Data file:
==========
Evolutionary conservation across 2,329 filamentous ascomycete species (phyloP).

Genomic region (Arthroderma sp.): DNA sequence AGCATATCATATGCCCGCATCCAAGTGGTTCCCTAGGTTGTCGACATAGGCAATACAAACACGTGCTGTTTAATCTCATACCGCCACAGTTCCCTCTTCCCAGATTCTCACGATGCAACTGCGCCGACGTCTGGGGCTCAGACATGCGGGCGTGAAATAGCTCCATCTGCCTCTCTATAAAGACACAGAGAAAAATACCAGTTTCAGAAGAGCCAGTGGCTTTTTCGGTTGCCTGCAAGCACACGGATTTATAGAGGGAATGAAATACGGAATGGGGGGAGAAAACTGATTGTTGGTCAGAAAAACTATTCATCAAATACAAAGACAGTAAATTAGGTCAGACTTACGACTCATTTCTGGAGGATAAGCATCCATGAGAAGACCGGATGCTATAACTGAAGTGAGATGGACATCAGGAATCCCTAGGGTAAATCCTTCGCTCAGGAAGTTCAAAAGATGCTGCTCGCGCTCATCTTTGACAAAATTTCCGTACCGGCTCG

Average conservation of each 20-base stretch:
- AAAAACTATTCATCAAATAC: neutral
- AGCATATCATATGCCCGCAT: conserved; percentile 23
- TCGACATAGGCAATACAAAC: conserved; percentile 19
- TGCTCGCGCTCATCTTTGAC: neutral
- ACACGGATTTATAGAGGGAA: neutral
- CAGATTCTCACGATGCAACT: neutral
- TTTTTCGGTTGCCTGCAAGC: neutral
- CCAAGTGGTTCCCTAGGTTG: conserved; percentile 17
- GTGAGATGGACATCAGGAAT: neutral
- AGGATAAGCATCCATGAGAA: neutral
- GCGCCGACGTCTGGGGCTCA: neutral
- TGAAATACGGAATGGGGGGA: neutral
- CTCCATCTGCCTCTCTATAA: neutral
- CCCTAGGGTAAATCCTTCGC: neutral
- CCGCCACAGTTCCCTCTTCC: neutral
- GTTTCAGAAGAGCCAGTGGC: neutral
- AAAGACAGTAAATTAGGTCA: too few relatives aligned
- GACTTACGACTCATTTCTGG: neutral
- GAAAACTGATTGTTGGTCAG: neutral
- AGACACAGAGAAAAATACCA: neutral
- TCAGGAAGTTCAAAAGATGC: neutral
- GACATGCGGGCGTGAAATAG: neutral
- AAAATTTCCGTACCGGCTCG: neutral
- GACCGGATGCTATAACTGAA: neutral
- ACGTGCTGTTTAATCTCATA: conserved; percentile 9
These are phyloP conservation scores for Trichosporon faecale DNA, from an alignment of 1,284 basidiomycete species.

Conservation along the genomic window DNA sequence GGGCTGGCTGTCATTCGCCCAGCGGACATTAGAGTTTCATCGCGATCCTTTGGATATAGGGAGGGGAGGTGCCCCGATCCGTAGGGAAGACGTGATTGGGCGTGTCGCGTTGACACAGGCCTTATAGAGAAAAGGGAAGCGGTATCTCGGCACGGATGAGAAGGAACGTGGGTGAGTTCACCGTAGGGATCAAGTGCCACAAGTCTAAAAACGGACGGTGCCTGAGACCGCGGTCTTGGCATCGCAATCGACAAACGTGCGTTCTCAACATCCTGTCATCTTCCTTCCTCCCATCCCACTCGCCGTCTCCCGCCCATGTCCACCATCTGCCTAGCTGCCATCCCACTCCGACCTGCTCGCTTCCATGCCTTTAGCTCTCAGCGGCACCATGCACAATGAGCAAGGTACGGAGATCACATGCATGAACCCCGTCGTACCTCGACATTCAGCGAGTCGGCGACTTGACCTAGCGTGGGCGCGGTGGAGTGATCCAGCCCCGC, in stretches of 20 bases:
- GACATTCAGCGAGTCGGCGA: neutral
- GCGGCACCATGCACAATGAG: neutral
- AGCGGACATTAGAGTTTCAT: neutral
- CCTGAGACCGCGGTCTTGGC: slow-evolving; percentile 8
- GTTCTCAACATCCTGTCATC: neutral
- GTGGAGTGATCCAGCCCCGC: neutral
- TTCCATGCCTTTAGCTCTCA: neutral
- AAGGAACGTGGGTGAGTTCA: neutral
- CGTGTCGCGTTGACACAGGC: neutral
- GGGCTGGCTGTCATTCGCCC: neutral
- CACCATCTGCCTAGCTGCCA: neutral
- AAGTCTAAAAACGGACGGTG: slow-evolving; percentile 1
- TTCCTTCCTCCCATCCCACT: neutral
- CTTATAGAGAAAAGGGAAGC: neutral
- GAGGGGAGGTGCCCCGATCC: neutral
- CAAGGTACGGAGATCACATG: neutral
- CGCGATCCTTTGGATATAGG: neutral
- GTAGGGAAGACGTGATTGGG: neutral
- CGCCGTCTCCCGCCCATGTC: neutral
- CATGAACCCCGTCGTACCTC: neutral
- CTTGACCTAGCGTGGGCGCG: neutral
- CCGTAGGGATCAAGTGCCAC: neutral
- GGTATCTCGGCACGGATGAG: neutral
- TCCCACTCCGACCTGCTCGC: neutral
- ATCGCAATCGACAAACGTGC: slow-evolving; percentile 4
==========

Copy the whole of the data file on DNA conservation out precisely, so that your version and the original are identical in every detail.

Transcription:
Evolutionary conservation across 2,329 filamentous ascomycete species (phyloP).

Genomic region (Arthroderma sp.): DNA sequence AGCATATCATATGCCCGCATCCAAGTGGTTCCCTAGGTTGTCGACATAGGCAATACAAACACGTGCTGTTTAATCTCATACCGCCACAGTTCCCTCTTCCCAGATTCTCACGATGCAACTGCGCCGACGTCTGGGGCTCAGACATGCGGGCGTGAAATAGCTCCATCTGCCTCTCTATAAAGACACAGAGAAAAATACCAGTTTCAGAAGAGCCAGTGGCTTTTTCGGTTGCCTGCAAGCACACGGATTTATAGAGGGAATGAAATACGGAATGGGGGGAGAAAACTGATTGTTGGTCAGAAAAACTATTCATCAAATACAAAGACAGTAAATTAGGTCAGACTTACGACTCATTTCTGGAGGATAAGCATCCATGAGAAGACCGGATGCTATAACTGAAGTGAGATGGACATCAGGAATCCCTAGGGTAAATCCTTCGCTCAGGAAGTTCAAAAGATGCTGCTCGCGCTCATCTTTGACAAAATTTCCGTACCGGCTCG

Average conservation of each 20-base stretch:
- AAAAACTATTCATCAAATAC: neutral
- AGCATATCATATGCCCGCAT: conserved; percentile 23
- TCGACATAGGCAATACAAAC: conserved; percentile 19
- TGCTCGCGCTCATCTTTGAC: neutral
- ACACGGATTTATAGAGGGAA: neutral
- CAGATTCTCACGATGCAACT: neutral
- TTTTTCGGTTGCCTGCAAGC: neutral
- CCAAGTGGTTCCCTAGGTTG: conserved; percentile 17
- GTGAGATGGACATCAGGAAT: neutral
- AGGATAAGCATCCATGAGAA: neutral
- GCGCCGACGTCTGGGGCTCA: neutral
- TGAAATACGGAATGGGGGGA: neutral
- CTCCATCTGCCTCTCTATAA: neutral
- CCCTAGGGTAAATCCTTCGC: neutral
- CCGCCACAGTTCCCTCTTCC: neutral
- GTTTCAGAAGAGCCAGTGGC: neutral
- AAAGACAGTAAATTAGGTCA: too few relatives aligned
- GACTTACGACTCATTTCTGG: neutral
- GAAAACTGATTGTTGGTCAG: neutral
- AGACACAGAGAAAAATACCA: neutral
- TCAGGAAGTTCAAAAGATGC: neutral
- GACATGCGGGCGTGAAATAG: neutral
- AAAATTTCCGTACCGGCTCG: neutral
- GACCGGATGCTATAACTGAA: neutral
- ACGTGCTGTTTAATCTCATA: conserved; percentile 9
These are phyloP conservation scores for Trichosporon faecale DNA, from an alignment of 1,284 basidiomycete species.

Conservation along the genomic window DNA sequence GGGCTGGCTGTCATTCGCCCAGCGGACATTAGAGTTTCATCGCGATCCTTTGGATATAGGGAGGGGAGGTGCCCCGATCCGTAGGGAAGACGTGATTGGGCGTGTCGCGTTGACACAGGCCTTATAGAGAAAAGGGAAGCGGTATCTCGGCACGGATGAGAAGGAACGTGGGTGAGTTCACCGTAGGGATCAAGTGCCACAAGTCTAAAAACGGACGGTGCCTGAGACCGCGGTCTTGGCATCGCAATCGACAAACGTGCGTTCTCAACATCCTGTCATCTTCCTTCCTCCCATCCCACTCGCCGTCTCCCGCCCATGTCCACCATCTGCCTAGCTGCCATCCCACTCCGACCTGCTCGCTTCCATGCCTTTAGCTCTCAGCGGCACCATGCACAATGAGCAAGGTACGGAGATCACATGCATGAACCCCGTCGTACCTCGACATTCAGCGAGTCGGCGACTTGACCTAGCGTGGGCGCGGTGGAGTGATCCAGCCCCGC, in stretches of 20 bases:
- GACATTCAGCGAGTCGGCGA: neutral
- GCGGCACCATGCACAATGAG: neutral
- AGCGGACATTAGAGTTTCAT: neutral
- CCTGAGACCGCGGTCTTGGC: slow-evolving; percentile 8
- GTTCTCAACATCCTGTCATC: neutral
- GTGGAGTGATCCAGCCCCGC: neutral
- TTCCATGCCTTTAGCTCTCA: neutral
- AAGGAACGTGGGTGAGTTCA: neutral
- CGTGTCGCGTTGACACAGGC: neutral
- GGGCTGGCTGTCATTCGCCC: neutral
- CACCATCTGCCTAGCTGCCA: neutral
- AAGTCTAAAAACGGACGGTG: slow-evolving; percentile 1
- TTCCTTCCTCCCATCCCACT: neutral
- CTTATAGAGAAAAGGGAAGC: neutral
- GAGGGGAGGTGCCCCGATCC: neutral
- CAAGGTACGGAGATCACATG: neutral
- CGCGATCCTTTGGATATAGG: neutral
- GTAGGGAAGACGTGATTGGG: neutral
- CGCCGTCTCCCGCCCATGTC: neutral
- CATGAACCCCGTCGTACCTC: neutral
- CTTGACCTAGCGTGGGCGCG: neutral
- CCGTAGGGATCAAGTGCCAC: neutral
- GGTATCTCGGCACGGATGAG: neutral
- TCCCACTCCGACCTGCTCGC: neutral
- ATCGCAATCGACAAACGTGC: slow-evolving; percentile 4